I think you need to get in touch with the person you bought the domains from and get them pushed into your own enomcentral.com account. From there you can transfer them wherever you like...
Nice of Moniker to make a decision without letting you present your side and then transfer the domains without letting you know.
It seems like he initiated the whole thing and doesn't return my emails now...
OK. You've been scammed. But I'd like to know how the transfers were initiated if he didn't approve them. This is why I don't like eNom anymore. They shouldn't have transfered the domains in the first place, if they didn't have the approvals. How the heck did the scammer manage that?.
Now. If a couple of domains disappeared from your eNom account, how much help do you think eNom would give you to get them back? Rhetorical.
That's why I'm leaving eNom by the end of this year.
Since you've been scammed. No reason not to post the names and the seller.
Also. Goes to show you should always have the domains pushed to your account at the existing registrar, before transferring out...
So you were last in contact with him before or after this happened?..
Wowsers..... a change of registrar AND so much time since transfer until complaint?!.... I could understand (but by that I certainly do not mean condone) if it was the "usual" other way around, ie the buyer claimed fraud on payment AFTER receiving the domains transferred out to a different registrar (and seems that generally is a tough one to fight for the seller), but a seller claiming fraudulent transfer after months (and being paid, unless was "true" fraud) is a tough one.... hope you get it sorted.
There are moniker reps on the forum if that helps..... good luck. sp..
To be fair. The seller might have taken all this time just to get eNom to ask for the domains back. He might also have waited until no chargeback could be made...
I just don't believe new members. This is a one-sided story. For all we know the domains were indeed stolen and moniker did the right thing by returning them.
January have you considered that the domains you bought may have been stolen?..
I asked him for EPP , initiated transfer and then waited a week. He was with NameAlerts, not even with eNom directly. I hope there are, because I email Moniker every day since January, 8 and do not get replies. I opened ticket initially, but they do not use it: instead they were mailing me directly fromI'm using those addresses. Domains are now with the person who I bought them from. If something is wrong with the domains - I don't even know, because neither Moniker nor eNom explain anything...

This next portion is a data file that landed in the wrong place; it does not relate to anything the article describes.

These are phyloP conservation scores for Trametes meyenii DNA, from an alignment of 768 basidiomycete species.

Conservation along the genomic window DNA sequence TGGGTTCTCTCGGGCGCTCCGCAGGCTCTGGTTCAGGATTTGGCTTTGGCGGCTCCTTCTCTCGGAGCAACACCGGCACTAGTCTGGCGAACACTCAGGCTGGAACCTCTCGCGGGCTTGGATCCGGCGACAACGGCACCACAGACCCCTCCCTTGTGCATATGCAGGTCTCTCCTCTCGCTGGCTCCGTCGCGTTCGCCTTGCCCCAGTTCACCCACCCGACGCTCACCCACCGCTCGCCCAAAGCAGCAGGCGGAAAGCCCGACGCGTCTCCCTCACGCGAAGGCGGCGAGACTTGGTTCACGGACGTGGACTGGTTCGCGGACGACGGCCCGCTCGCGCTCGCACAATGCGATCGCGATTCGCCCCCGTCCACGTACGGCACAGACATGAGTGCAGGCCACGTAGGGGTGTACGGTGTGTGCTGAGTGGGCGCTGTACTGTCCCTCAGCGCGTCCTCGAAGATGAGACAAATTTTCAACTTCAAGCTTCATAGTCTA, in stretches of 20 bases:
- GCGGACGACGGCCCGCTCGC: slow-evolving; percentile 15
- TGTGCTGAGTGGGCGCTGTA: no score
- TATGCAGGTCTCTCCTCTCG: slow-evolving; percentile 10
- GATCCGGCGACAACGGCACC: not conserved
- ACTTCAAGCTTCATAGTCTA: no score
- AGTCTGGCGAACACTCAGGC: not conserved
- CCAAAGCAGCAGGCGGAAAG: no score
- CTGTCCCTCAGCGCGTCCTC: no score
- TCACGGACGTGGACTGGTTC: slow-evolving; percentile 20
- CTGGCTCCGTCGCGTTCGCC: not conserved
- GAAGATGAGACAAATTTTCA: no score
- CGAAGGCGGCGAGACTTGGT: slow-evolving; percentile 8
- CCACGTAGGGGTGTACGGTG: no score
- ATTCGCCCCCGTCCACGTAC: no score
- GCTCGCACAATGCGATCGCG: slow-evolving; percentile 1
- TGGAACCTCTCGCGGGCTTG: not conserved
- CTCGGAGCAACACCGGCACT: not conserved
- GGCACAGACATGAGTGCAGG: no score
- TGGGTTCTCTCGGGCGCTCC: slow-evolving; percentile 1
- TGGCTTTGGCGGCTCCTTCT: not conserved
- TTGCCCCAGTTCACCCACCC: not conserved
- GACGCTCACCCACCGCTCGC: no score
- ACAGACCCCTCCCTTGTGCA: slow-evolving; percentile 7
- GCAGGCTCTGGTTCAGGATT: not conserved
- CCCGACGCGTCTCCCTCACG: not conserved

I truly doubt that Moniker would just "return" something without justifiable reasoning. However, if accurate, the lack of information regarding the issue/transfer back of domains is not ideal..... leaves buyer (and domain loser) in a bad position. Suppose it would have been ok if they had suspended/locked the domains internally, or sent back to enom and they locked them up pending investigation, but at least made you aware of the issue so you have a chance to challenge the decision.....
But, as labrocca mentions, this is all speculation on a one-sided story... I do find it odd that (you?) transferred the domains twice in that timeframe.
If you are already speaking directly with legal, the reps would likely not be able to assist you any further, so I would continue using that channel (especially at enom now since domain is in their hands) WITHOUT an angry tone to it..... stay polite, cooperative and accurate about the facts/information. good luck, SP..
Firstly, the addage that if one says something enough, regardless of whether it's true, many people will believe it. Moniker isn't the "safest" as the numerous threads both on NP and elsewhere well illustrate; google Moniker customer service - it's an eye opener for many who've bought the "Moniker is safest" nonsense.
With that out of the way, see this thread (link shown below) from last year ... it's practically the exact same scenerio as what you describe - this has happened before with Moniker returning an eNom transferred domain months later. http://www.namepros.com/domain-name-...ker-legal.html.
And below is what I responded with from last year in that thread, which also applies to your situation: http://www.namepros.com/574844-my-do...ml#post3399068 eNom was the previous registrar - thus if there is a transfer dispute, Moniker has an obligation to respond to eNom's inquiry, and furthermore, if circumstances warrant (ie. it's stolen), transfer the domain back.